Monster Rancher 3 can be tedious and repetitive, but it offers a unique experience that no other game of the PlayStation 2 era can match.
The Monster Rancher series became quite popular during the PlayStation era for allowing players to generate monsters by introducing any CD-ROM from their collection in the 32-bit console. The disc-swapping technique may not be as novel as it used to, but it still seems strange that not many titles have done something as innovative with the PlayStation hardware. Nevertheless, while Monster Rancher 3 doesn’t break away from the series’ tradition, it does incorporate a handful of new features.
In the universe of Monster Rancher, the Tochikan people and monsters live together in harmony. Creatures are trained by Tochikan to participate in different competitions. Monster Battles are a popular sport that take place at festivals and special celebrations. These prestigious competitions allowed for the appearance of “breeders” who learned how to raise the most powerful monsters in the world. With the help of Floria, a member of the Tochikan people and your adviser, you set out to raise the most powerful monster and become the world’s best breeder.
The story is simple enough, but what exactly is new in Monster Rancher 3? First and foremost, the game features a redesigned battle interface that makes use of cel-shaded graphics, providing the characters with a more cartoon-like feel. Then, monsters evolve according to the environments where they train and in a few monsters and skills can only be obtained in some specific regions. Additionally, there are some new tournament options, including the possibility of playing against a friend in the two-player versus mode. Finally and for the first time in the series, Monster Rancher 3 allows the use of DVDs to create new critters.
To those who aren’t intimately familiar with Monster Rancher, these additions may seem trivial. But while the premise may sound awfully familiar, a few additions set Monster Rancher 3 apart from the competition. The process of creating monsters from Saucer Stones (read: CDs and DVDs) is quite simple. The only thing you need to do is go to a place known as the Tochikan Shrine and insert your favorite disc from your collection and that’s it. What’s appealing about this part of the process is that you never know what type of creature you’re going to get. Alternatively, once you generate a monster, this is registered in the game’s Encyclopedia, saving you the unnecessary trouble of tracking down the exact disc you used to create the creature.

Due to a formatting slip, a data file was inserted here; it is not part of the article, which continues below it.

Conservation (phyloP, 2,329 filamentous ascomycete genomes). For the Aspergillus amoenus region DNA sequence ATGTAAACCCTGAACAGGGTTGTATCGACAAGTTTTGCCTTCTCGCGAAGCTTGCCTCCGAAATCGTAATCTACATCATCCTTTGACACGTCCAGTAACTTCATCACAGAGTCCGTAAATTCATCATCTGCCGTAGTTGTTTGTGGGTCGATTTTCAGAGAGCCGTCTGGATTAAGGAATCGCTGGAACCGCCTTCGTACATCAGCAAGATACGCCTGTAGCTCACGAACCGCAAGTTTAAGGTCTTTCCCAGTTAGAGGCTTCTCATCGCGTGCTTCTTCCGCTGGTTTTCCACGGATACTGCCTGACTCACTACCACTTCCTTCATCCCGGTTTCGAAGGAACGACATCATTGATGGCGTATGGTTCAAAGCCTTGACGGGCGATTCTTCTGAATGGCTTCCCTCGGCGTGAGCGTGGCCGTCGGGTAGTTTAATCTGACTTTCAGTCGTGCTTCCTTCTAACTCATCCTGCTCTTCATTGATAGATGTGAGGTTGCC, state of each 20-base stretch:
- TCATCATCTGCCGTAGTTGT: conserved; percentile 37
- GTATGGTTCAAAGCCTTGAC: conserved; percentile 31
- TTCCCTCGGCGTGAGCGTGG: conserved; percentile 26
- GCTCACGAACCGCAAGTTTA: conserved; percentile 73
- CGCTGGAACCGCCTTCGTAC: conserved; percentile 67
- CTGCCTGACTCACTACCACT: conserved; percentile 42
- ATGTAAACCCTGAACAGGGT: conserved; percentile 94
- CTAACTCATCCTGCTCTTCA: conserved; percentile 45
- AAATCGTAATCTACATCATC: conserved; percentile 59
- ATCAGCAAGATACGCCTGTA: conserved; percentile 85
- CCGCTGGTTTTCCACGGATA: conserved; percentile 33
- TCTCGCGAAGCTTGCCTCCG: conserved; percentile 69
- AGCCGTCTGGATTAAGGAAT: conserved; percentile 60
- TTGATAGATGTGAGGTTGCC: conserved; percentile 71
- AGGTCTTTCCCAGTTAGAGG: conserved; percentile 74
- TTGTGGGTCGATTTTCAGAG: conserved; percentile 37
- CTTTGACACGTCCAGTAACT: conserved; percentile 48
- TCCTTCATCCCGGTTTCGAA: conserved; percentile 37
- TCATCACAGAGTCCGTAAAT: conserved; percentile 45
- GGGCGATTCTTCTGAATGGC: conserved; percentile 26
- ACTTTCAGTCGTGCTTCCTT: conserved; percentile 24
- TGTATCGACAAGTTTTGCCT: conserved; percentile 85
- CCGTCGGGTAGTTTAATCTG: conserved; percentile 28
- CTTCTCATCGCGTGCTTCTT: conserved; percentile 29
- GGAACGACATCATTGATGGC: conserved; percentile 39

Once you have a monster, you need to raise it. The calendar progresses a week at a time and over that period of time, you can train, rest, battle, select and buy items and search. Without a doubt, training is one of the most important elements of the game. The process is easy enough: you select the minigame that you’d like your creature to participate in to level up one of several attributes, including life, power, intelligence, speed and defense. If training is successful, your monster’s statistics increase accordingly. If not, you lose a week.
After training for a few weeks, your monster will get tired which forces you to let it rest for a week. While you can’t do anything in that week, your monster’s energy is completely restored. Eventually, your creature will be tough enough to participate in various battles. The most important ones are tournaments, since winning one of these allows you to move up on the overall rank.